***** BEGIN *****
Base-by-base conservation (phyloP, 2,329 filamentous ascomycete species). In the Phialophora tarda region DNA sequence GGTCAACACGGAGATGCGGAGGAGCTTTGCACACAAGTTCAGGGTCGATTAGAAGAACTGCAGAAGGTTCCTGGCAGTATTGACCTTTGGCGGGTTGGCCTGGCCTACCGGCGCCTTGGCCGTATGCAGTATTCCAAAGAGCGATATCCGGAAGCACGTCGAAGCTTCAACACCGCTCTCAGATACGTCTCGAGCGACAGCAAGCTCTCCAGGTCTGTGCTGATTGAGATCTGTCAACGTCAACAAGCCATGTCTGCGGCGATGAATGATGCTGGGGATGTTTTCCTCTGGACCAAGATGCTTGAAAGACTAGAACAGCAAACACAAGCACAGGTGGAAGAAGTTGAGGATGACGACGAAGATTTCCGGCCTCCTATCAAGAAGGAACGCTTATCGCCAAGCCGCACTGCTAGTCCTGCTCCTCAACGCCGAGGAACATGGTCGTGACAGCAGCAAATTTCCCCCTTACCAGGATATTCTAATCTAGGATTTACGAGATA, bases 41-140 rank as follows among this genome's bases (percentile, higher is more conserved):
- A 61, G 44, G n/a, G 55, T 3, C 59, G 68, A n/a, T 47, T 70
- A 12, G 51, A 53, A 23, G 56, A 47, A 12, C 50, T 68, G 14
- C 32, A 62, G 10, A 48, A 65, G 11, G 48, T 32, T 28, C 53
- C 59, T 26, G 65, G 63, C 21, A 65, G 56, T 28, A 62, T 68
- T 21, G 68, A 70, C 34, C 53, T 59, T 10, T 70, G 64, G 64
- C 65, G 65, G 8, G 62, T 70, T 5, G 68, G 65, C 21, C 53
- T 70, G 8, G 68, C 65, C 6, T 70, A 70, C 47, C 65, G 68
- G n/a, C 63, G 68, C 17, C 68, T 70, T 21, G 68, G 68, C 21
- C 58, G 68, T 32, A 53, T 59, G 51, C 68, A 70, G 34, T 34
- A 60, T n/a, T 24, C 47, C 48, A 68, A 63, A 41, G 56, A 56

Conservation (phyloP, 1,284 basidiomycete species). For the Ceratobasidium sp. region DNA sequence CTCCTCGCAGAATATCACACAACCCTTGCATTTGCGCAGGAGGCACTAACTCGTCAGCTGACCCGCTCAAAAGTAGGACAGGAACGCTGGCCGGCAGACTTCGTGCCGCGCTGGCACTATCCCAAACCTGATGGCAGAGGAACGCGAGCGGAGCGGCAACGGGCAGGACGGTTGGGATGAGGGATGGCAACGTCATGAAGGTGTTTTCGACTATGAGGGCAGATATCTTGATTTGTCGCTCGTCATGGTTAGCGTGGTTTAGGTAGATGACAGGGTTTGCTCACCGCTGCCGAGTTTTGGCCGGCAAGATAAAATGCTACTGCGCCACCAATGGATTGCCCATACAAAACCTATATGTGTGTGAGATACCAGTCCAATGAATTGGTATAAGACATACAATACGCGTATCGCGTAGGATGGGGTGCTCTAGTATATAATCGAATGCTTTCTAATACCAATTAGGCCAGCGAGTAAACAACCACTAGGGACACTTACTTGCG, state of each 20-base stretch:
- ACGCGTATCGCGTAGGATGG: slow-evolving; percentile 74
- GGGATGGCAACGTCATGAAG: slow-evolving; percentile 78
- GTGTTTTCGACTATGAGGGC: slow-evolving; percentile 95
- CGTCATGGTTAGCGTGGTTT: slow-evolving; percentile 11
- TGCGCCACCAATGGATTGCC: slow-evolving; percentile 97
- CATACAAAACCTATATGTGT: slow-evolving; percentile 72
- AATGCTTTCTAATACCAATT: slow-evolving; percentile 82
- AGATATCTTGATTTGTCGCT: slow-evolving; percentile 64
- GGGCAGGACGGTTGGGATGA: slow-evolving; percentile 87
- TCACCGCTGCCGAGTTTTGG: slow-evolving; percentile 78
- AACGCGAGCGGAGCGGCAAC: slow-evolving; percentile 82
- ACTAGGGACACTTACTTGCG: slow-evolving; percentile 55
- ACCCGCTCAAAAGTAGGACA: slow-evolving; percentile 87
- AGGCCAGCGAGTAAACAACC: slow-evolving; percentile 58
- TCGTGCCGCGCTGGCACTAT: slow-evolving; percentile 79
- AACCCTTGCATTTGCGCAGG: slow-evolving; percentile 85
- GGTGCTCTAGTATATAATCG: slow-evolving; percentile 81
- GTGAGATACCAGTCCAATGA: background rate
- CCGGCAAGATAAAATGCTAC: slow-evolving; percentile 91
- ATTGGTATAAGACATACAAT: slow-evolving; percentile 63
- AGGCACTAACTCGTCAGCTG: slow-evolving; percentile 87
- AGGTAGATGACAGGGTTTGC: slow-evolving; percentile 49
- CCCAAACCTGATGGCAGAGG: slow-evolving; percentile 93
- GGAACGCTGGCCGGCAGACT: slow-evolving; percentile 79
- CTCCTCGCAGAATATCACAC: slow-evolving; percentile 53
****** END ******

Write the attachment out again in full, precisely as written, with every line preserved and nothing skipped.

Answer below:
Base-by-base conservation (phyloP, 2,329 filamentous ascomycete species). In the Phialophora tarda region DNA sequence GGTCAACACGGAGATGCGGAGGAGCTTTGCACACAAGTTCAGGGTCGATTAGAAGAACTGCAGAAGGTTCCTGGCAGTATTGACCTTTGGCGGGTTGGCCTGGCCTACCGGCGCCTTGGCCGTATGCAGTATTCCAAAGAGCGATATCCGGAAGCACGTCGAAGCTTCAACACCGCTCTCAGATACGTCTCGAGCGACAGCAAGCTCTCCAGGTCTGTGCTGATTGAGATCTGTCAACGTCAACAAGCCATGTCTGCGGCGATGAATGATGCTGGGGATGTTTTCCTCTGGACCAAGATGCTTGAAAGACTAGAACAGCAAACACAAGCACAGGTGGAAGAAGTTGAGGATGACGACGAAGATTTCCGGCCTCCTATCAAGAAGGAACGCTTATCGCCAAGCCGCACTGCTAGTCCTGCTCCTCAACGCCGAGGAACATGGTCGTGACAGCAGCAAATTTCCCCCTTACCAGGATATTCTAATCTAGGATTTACGAGATA, bases 41-140 rank as follows among this genome's bases (percentile, higher is more conserved):
- A 61, G 44, G n/a, G 55, T 3, C 59, G 68, A n/a, T 47, T 70
- A 12, G 51, A 53, A 23, G 56, A 47, A 12, C 50, T 68, G 14
- C 32, A 62, G 10, A 48, A 65, G 11, G 48, T 32, T 28, C 53
- C 59, T 26, G 65, G 63, C 21, A 65, G 56, T 28, A 62, T 68
- T 21, G 68, A 70, C 34, C 53, T 59, T 10, T 70, G 64, G 64
- C 65, G 65, G 8, G 62, T 70, T 5, G 68, G 65, C 21, C 53
- T 70, G 8, G 68, C 65, C 6, T 70, A 70, C 47, C 65, G 68
- G n/a, C 63, G 68, C 17, C 68, T 70, T 21, G 68, G 68, C 21
- C 58, G 68, T 32, A 53, T 59, G 51, C 68, A 70, G 34, T 34
- A 60, T n/a, T 24, C 47, C 48, A 68, A 63, A 41, G 56, A 56

Conservation (phyloP, 1,284 basidiomycete species). For the Ceratobasidium sp. region DNA sequence CTCCTCGCAGAATATCACACAACCCTTGCATTTGCGCAGGAGGCACTAACTCGTCAGCTGACCCGCTCAAAAGTAGGACAGGAACGCTGGCCGGCAGACTTCGTGCCGCGCTGGCACTATCCCAAACCTGATGGCAGAGGAACGCGAGCGGAGCGGCAACGGGCAGGACGGTTGGGATGAGGGATGGCAACGTCATGAAGGTGTTTTCGACTATGAGGGCAGATATCTTGATTTGTCGCTCGTCATGGTTAGCGTGGTTTAGGTAGATGACAGGGTTTGCTCACCGCTGCCGAGTTTTGGCCGGCAAGATAAAATGCTACTGCGCCACCAATGGATTGCCCATACAAAACCTATATGTGTGTGAGATACCAGTCCAATGAATTGGTATAAGACATACAATACGCGTATCGCGTAGGATGGGGTGCTCTAGTATATAATCGAATGCTTTCTAATACCAATTAGGCCAGCGAGTAAACAACCACTAGGGACACTTACTTGCG, state of each 20-base stretch:
- ACGCGTATCGCGTAGGATGG: slow-evolving; percentile 74
- GGGATGGCAACGTCATGAAG: slow-evolving; percentile 78
- GTGTTTTCGACTATGAGGGC: slow-evolving; percentile 95
- CGTCATGGTTAGCGTGGTTT: slow-evolving; percentile 11
- TGCGCCACCAATGGATTGCC: slow-evolving; percentile 97
- CATACAAAACCTATATGTGT: slow-evolving; percentile 72
- AATGCTTTCTAATACCAATT: slow-evolving; percentile 82
- AGATATCTTGATTTGTCGCT: slow-evolving; percentile 64
- GGGCAGGACGGTTGGGATGA: slow-evolving; percentile 87
- TCACCGCTGCCGAGTTTTGG: slow-evolving; percentile 78
- AACGCGAGCGGAGCGGCAAC: slow-evolving; percentile 82
- ACTAGGGACACTTACTTGCG: slow-evolving; percentile 55
- ACCCGCTCAAAAGTAGGACA: slow-evolving; percentile 87
- AGGCCAGCGAGTAAACAACC: slow-evolving; percentile 58
- TCGTGCCGCGCTGGCACTAT: slow-evolving; percentile 79
- AACCCTTGCATTTGCGCAGG: slow-evolving; percentile 85
- GGTGCTCTAGTATATAATCG: slow-evolving; percentile 81
- GTGAGATACCAGTCCAATGA: background rate
- CCGGCAAGATAAAATGCTAC: slow-evolving; percentile 91
- ATTGGTATAAGACATACAAT: slow-evolving; percentile 63
- AGGCACTAACTCGTCAGCTG: slow-evolving; percentile 87
- AGGTAGATGACAGGGTTTGC: slow-evolving; percentile 49
- CCCAAACCTGATGGCAGAGG: slow-evolving; percentile 93
- GGAACGCTGGCCGGCAGACT: slow-evolving; percentile 79
- CTCCTCGCAGAATATCACAC: slow-evolving; percentile 53